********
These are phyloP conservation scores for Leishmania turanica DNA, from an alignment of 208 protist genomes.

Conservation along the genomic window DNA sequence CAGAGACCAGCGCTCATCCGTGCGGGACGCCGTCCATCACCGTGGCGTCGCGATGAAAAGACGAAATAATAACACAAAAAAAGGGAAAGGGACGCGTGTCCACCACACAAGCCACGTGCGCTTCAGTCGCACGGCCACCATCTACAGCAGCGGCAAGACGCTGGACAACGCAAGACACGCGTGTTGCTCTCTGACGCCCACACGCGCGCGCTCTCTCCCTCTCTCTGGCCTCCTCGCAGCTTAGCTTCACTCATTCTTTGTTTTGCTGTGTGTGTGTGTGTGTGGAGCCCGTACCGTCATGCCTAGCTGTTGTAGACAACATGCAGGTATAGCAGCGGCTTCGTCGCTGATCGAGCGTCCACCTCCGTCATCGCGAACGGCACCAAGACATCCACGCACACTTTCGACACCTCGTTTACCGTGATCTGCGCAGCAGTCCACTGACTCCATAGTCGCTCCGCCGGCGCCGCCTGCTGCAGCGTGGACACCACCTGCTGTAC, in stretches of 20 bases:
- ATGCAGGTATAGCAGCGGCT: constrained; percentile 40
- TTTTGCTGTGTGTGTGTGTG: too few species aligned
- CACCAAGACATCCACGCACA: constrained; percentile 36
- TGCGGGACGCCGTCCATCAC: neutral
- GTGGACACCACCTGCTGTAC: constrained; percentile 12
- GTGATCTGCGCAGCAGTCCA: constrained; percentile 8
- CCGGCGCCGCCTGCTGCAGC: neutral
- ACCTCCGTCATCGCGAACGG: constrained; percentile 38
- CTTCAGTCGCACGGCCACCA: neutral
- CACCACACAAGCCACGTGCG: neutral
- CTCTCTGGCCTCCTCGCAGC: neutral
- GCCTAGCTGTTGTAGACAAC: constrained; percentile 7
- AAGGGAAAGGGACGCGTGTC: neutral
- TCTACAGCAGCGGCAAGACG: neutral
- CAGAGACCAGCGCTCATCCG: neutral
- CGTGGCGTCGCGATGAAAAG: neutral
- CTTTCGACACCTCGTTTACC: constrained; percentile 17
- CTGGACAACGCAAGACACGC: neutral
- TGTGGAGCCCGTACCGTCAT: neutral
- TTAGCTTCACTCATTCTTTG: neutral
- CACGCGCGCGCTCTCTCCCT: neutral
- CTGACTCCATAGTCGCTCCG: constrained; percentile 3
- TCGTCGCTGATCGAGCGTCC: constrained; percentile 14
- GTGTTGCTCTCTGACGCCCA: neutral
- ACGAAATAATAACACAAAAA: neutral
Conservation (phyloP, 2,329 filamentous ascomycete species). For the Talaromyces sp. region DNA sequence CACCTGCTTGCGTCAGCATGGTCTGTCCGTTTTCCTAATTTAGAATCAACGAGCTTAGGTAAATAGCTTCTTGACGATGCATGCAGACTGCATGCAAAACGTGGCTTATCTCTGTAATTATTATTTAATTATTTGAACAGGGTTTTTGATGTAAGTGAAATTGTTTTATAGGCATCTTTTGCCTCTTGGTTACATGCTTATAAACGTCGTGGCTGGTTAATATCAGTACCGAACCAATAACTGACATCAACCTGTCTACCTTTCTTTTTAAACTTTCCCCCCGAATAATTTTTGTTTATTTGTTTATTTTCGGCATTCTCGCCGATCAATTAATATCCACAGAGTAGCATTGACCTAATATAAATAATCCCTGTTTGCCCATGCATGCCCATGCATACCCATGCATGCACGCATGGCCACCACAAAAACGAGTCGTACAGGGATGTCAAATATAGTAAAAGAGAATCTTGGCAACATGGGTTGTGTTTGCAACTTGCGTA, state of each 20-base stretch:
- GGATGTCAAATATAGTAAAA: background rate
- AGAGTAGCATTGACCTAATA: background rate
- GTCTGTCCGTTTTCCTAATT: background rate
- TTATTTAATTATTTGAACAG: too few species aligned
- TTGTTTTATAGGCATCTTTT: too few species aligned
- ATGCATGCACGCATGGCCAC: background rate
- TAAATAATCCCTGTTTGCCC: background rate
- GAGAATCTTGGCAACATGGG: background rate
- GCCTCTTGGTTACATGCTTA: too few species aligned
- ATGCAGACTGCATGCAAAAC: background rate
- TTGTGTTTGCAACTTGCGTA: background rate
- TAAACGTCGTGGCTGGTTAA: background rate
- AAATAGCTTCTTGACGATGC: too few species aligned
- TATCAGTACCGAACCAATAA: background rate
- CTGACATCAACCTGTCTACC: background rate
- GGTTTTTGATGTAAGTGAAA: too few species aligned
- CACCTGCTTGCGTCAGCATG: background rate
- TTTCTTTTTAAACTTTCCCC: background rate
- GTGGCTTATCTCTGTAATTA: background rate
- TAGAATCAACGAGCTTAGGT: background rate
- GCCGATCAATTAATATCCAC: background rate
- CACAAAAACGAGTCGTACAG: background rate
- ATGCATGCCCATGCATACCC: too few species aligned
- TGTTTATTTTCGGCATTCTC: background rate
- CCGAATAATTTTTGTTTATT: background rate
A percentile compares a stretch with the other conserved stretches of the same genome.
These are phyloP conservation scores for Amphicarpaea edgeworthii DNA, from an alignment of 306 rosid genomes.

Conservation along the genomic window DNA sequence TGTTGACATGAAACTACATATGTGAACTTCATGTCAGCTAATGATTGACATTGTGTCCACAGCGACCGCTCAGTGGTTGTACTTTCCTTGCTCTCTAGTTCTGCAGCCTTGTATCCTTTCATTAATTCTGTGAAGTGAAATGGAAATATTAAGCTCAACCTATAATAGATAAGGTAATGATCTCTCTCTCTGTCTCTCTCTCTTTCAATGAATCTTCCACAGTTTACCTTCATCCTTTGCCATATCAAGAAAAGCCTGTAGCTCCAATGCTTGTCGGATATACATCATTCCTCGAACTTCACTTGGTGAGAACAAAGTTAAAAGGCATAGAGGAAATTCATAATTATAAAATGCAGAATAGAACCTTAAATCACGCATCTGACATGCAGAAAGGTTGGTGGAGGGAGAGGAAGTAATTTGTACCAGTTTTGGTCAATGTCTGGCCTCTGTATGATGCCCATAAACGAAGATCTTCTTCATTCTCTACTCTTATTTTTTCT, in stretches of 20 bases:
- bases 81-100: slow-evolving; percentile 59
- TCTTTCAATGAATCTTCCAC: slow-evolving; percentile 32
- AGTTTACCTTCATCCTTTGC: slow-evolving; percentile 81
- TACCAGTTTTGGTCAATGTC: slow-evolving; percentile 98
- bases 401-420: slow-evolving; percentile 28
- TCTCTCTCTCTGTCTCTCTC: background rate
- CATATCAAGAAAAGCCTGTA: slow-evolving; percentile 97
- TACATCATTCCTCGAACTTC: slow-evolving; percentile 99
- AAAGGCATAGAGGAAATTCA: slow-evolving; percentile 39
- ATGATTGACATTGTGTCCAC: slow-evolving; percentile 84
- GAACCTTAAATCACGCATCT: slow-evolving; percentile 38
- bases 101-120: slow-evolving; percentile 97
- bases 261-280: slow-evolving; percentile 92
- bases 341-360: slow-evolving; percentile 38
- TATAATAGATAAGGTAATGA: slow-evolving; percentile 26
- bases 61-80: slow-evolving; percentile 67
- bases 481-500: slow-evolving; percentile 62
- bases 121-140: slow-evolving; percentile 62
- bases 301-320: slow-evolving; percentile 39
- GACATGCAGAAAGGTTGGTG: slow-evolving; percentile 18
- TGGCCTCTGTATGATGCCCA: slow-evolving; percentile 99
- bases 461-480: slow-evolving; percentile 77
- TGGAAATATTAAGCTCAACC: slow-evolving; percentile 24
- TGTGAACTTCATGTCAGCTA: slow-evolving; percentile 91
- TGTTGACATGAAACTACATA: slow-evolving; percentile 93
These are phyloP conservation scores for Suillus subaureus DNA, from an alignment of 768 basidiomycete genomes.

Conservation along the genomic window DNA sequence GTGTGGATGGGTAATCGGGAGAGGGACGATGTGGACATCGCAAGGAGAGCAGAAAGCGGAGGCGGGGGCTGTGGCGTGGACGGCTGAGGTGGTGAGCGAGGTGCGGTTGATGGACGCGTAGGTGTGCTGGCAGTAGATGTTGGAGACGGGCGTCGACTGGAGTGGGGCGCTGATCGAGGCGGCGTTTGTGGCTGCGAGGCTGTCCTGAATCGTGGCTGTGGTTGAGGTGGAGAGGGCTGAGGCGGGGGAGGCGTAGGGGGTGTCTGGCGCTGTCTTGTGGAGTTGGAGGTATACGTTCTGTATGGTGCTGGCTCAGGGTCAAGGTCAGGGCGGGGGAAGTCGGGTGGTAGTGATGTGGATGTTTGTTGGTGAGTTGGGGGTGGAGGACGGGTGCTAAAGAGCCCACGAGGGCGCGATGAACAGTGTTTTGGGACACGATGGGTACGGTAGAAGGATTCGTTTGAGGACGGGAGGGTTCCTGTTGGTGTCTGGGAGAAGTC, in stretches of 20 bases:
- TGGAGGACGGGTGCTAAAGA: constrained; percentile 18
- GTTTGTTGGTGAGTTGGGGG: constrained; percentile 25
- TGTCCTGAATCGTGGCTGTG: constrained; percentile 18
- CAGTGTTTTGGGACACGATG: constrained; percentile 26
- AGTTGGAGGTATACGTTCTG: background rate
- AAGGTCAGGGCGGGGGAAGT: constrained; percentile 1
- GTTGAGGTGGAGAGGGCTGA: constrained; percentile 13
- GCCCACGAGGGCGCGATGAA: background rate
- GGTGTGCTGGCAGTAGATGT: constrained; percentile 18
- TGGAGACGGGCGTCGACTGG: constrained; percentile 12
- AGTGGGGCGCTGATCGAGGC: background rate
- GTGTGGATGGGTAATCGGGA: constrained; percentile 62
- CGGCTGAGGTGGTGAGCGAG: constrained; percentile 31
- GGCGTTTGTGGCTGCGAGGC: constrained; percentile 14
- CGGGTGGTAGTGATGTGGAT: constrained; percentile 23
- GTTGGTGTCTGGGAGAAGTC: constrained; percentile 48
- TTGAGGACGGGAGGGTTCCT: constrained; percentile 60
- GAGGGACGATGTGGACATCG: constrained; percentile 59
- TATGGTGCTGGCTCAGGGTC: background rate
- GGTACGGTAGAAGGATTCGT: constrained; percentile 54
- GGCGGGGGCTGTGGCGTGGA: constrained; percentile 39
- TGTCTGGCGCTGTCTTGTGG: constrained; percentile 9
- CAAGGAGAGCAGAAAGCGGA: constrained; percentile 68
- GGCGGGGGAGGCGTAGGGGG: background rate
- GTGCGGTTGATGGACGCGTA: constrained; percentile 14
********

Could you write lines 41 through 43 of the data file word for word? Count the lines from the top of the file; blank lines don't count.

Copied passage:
- AAATAGCTTCTTGACGATGC: too few species aligned
- TATCAGTACCGAACCAATAA: background rate
- CTGACATCAACCTGTCTACC: background rate